Loft Labs adds K0s support to virtual Kubernetes clusters

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Loft Labs announced today that it has added support for the K0s lightweight distribution of Kubernetes to its open-source vcluster software. The vcluster software was developed by Loft Labs to enable the deployment of multiple instances of Kubernetes on the same cluster.

According to Lukas Gentele, CEO of Loft Labs, the K0s distribution of Kubernetes, managed by Mirantis, is being widely adopted by developers of containerized applications using tools like the Lens integrated development environment (IDE). The vcluster project provides an abstraction layer that isolates each application running on a multi-tenant Kubernetes cluster. This approach is easier to set up and maintain than relying solely on the namespaces that Kubernetes already provides. In fact, vcluster runs inside this namespaces function.

Once installed, a virtual cluster behaves like a regular Kubernetes cluster. In fact, vcluster is a certified Kubernetes distribution, which means it passes all conformance tests required by the Cloud Native Computing Foundation (CNCF). These can be launched either with a graphical tool or via the Loft command line interface (CLI) or alternatively via the kubectl CLI that comes with Kubernetes.

Loft Labs offers an enterprise platform on top of vcluster – called Loft – that IT teams can use to enable developers, engineers or IT admins to deploy Kubernetes clusters on demand.

Earlier this month, Loft Labs added support for any vanilla distribution of Kubernetes. Previously, vcluster only supported the lightweight K3s Kubernetes instance originally developed by Rancher Labs and later acquired by SUSE.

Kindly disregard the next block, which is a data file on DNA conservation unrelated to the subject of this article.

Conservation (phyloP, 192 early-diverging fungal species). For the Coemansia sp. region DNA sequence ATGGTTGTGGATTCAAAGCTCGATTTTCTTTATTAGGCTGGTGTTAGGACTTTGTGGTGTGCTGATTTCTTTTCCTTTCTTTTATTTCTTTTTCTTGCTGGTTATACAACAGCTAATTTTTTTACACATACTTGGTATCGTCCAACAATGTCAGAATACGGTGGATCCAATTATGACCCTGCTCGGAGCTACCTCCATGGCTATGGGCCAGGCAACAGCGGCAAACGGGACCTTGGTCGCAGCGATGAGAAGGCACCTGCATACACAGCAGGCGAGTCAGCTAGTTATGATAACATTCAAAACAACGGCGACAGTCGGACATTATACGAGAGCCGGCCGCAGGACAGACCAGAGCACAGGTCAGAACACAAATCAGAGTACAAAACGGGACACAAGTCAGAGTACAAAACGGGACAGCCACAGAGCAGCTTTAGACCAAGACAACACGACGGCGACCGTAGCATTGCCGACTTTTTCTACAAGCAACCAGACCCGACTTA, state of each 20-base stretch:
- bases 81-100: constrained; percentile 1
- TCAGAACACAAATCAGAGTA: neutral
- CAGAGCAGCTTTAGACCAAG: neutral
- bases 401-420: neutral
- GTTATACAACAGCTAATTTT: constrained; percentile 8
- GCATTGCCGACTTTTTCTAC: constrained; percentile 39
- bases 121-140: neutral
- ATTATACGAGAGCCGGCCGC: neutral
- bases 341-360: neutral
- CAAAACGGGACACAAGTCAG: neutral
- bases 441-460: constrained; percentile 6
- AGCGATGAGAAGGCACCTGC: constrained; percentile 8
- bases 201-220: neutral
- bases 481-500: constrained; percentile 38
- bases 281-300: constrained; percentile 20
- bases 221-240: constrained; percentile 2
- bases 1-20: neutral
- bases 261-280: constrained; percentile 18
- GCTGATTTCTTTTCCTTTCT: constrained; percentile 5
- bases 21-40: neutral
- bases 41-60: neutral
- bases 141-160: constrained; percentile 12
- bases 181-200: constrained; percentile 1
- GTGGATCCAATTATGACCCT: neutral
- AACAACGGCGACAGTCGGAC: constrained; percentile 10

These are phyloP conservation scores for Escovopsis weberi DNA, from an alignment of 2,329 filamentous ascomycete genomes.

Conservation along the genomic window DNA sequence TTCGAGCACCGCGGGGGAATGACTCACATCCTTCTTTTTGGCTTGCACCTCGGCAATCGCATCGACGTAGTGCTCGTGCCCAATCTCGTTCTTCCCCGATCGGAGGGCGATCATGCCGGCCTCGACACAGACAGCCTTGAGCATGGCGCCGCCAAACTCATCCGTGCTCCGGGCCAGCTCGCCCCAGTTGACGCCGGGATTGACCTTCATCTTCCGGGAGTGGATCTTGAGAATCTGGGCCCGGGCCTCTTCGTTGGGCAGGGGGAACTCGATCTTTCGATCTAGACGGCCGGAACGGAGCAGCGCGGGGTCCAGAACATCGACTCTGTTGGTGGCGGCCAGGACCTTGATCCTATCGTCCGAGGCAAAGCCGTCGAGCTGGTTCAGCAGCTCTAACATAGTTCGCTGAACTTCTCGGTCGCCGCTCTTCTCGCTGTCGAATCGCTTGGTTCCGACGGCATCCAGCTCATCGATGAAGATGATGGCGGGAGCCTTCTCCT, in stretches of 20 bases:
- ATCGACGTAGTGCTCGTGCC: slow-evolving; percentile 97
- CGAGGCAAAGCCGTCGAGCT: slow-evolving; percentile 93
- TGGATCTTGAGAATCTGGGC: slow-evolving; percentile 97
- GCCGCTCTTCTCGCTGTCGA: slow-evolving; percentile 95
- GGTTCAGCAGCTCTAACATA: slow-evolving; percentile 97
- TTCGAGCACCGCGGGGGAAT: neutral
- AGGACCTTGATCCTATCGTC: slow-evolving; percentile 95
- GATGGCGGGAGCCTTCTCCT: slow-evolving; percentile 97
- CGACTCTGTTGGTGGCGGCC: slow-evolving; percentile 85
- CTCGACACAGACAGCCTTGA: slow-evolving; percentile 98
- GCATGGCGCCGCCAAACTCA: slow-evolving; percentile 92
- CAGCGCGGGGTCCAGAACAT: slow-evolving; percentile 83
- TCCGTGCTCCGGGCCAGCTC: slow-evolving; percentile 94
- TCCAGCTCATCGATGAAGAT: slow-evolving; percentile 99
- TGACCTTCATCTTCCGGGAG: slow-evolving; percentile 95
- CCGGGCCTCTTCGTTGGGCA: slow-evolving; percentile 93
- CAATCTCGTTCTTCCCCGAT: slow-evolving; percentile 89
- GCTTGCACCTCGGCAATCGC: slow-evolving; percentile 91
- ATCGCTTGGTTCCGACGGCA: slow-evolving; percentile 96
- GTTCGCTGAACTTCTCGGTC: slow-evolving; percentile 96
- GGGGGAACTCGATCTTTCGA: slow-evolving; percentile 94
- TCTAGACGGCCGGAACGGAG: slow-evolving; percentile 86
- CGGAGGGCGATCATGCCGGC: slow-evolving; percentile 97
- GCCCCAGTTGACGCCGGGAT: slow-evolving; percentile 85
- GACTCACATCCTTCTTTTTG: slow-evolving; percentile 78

The goal is to make it easier for developers to set up logically separate instances of Kubernetes that can scale up and down on a server or in the cloud, rather than being limited to the resources available on their individual desktop or laptop computers. systems are available.

As Kubernetes management evolves, it’s still not clear to what extent clusters are managed by DevOps teams compared to traditional IT admins using graphical tools. In most organizations, there is likely to be a mix of both types of IT professionals, depending on the role. Meanwhile, virtualization of Kubernetes clusters is still in its infancy, but as the number of Kubernetes clusters deployed in IT environments continues to grow, finding a way to manage them more efficiently becomes more important.

The problem that many IT organizations need to solve is how to address this issue before the proliferation of Kubernetes clusters spirals out of control. A vcluster simplifies the deployment and, just as important, the dismantling of a Kubernetes cluster at different stages of an application development project.

Ultimately, management of Kubernetes becomes more automated. In the meantime, sparsely staffed IT teams will likely need every tool they can find to manage one of the most complex IT platforms ever created.

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